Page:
Moscow memories – reminiscences of a former Thai envoy

Article by Prajit Rojanaphruk, Thailand’s former ambassador to the Soviet Union, published in "The Nation". 

His Majesty King Bhumibol Adulyadej graciously appointed me Ambassador of Thailand to the Union of Soviet Socialist Republics (now the Russian Federation) in 1985.

My three-year tour of duty in the Soviet Union, from 1985 to 1988, was of special significance since it was during the time of Soviet political reform called “glasnost” and “perestroika”, meaning “openness” and “restructuring” launched by then Soviet president Mikhail Gorbachev. Gorbachev’s initiative finally led to regime change – from the Union of Soviet Social Republics to the Russian Federation – after the signing of the Commonwealth of the Independent States Agreement (CIS), bringing to an end the Soviet Empire in 1991.

Being Thailand’s ambassador, I not only represented Thailand but also, together with other Asean ambassadors in Moscow, jointly represented Asean in our relations with the Soviet Union as a grouping.

During my term of office there, there were four significant official visits of Thai dignitaries to the Soviet Union. The first was the visit of General Chavalit Yongchaiyudh when he was the defence minister, followed by the visit of Air Chief Marshal Siddhi Savetsila, the foreign minister, both of which paved the way for the visit of Prime Minister General Prem Tinsulanonda.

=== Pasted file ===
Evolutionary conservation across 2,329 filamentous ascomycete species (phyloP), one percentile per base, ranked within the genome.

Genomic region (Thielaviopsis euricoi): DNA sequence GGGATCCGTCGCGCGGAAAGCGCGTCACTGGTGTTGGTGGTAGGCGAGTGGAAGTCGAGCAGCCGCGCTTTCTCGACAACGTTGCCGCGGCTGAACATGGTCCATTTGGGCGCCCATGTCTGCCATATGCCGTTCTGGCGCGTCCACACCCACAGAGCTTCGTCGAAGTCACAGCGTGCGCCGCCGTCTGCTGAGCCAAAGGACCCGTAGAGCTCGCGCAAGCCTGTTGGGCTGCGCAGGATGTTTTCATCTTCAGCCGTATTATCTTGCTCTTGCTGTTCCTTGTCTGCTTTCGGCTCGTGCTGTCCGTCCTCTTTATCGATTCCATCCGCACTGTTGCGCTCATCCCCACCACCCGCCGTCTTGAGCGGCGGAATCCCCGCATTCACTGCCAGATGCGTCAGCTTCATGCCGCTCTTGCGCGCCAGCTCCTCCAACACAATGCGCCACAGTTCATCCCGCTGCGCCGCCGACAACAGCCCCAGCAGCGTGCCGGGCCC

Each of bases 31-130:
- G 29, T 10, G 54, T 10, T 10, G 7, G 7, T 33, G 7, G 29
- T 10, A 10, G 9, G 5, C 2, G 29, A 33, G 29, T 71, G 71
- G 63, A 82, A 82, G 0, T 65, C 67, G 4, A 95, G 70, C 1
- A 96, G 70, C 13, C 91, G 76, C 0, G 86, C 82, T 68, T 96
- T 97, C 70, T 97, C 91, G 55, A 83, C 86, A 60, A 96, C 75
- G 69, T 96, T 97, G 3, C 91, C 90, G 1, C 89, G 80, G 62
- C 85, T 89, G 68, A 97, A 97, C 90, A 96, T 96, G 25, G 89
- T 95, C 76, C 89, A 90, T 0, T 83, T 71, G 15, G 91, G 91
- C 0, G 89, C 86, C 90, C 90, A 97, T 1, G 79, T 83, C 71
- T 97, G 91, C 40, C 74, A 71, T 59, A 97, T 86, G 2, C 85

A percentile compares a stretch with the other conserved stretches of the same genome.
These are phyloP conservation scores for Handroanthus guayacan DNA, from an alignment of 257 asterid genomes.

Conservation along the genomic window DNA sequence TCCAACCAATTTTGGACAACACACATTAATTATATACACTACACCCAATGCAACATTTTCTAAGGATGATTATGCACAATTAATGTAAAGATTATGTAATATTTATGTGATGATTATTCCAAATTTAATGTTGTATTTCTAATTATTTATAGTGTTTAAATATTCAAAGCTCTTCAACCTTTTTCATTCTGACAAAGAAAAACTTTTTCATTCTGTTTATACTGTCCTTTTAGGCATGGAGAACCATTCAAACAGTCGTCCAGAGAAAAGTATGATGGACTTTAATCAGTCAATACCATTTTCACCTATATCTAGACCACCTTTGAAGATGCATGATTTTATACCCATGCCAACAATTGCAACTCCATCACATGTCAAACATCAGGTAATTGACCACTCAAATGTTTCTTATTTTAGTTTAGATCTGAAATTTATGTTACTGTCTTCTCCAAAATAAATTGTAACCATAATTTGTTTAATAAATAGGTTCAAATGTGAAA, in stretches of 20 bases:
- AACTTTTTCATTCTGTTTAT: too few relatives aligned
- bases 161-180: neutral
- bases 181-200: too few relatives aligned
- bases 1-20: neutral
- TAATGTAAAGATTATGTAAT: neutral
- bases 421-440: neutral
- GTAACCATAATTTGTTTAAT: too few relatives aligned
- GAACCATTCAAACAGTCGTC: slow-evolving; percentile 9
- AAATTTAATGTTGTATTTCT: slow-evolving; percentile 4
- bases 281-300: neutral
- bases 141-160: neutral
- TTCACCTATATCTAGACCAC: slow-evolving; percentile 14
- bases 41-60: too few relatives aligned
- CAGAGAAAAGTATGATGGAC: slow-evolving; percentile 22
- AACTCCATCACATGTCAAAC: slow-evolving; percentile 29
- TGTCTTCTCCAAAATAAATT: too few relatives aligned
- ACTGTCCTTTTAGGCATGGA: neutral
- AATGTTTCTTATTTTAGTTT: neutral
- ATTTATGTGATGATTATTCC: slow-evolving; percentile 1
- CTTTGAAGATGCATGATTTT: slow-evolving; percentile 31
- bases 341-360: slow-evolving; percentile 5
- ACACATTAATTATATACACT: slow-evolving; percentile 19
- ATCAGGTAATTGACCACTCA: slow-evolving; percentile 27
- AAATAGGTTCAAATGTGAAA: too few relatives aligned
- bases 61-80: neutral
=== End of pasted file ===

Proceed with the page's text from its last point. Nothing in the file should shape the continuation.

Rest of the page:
General Prem, accompanied by ACM Siddhi, led a big delegation from Thailand composed of high-ranking officials and leading businessmen to the Soviet Union from May 16-22, 1988. The Soviet government accorded a warm welcome to General Prem and his delegation. 

He was received by Soviet leader Mikhail Gorbachev at Kremlin Palace and had a meeting with prime minister Nikolai Ryzhkov. The Soviet government arranged a special plane for General Prem and official members of his delegation to travel to Kiev and, of course, to the beautiful and famous cultural and historical city, Leningrad (now St Petersburg). The plane was closely followed by General Prem’s special plane from Thailand carrying the rest of the non-official members of his delegation. 

At the invitation of the director of the Institute of World Economy and International Relations of the USSR Academy of Science, Eugeny M Primakov, to attend an international meeting on “Asia-Pacific Region: Dialogue, Peace, Cooperation” in Vladivostok from September 30 to October 3, 1988, Thanat Khoman, former deputy prime minister and foreign minister, as well as the former permanent secretary at the Foreign Ministry, Phan Wannamethee, flew to Vladivostok via Moscow.

Vladivostok at that time was a forbidden city. No foreigners, including diplomats based in Moscow, were allowed to visit this city of high strategic importance as a huge naval base was located there on the east coast of the Soviet Union. The convening of an international meeting in Vladivostok for the first time was a direct result of the Soviet policy change under “glasnost” and “perestroika”.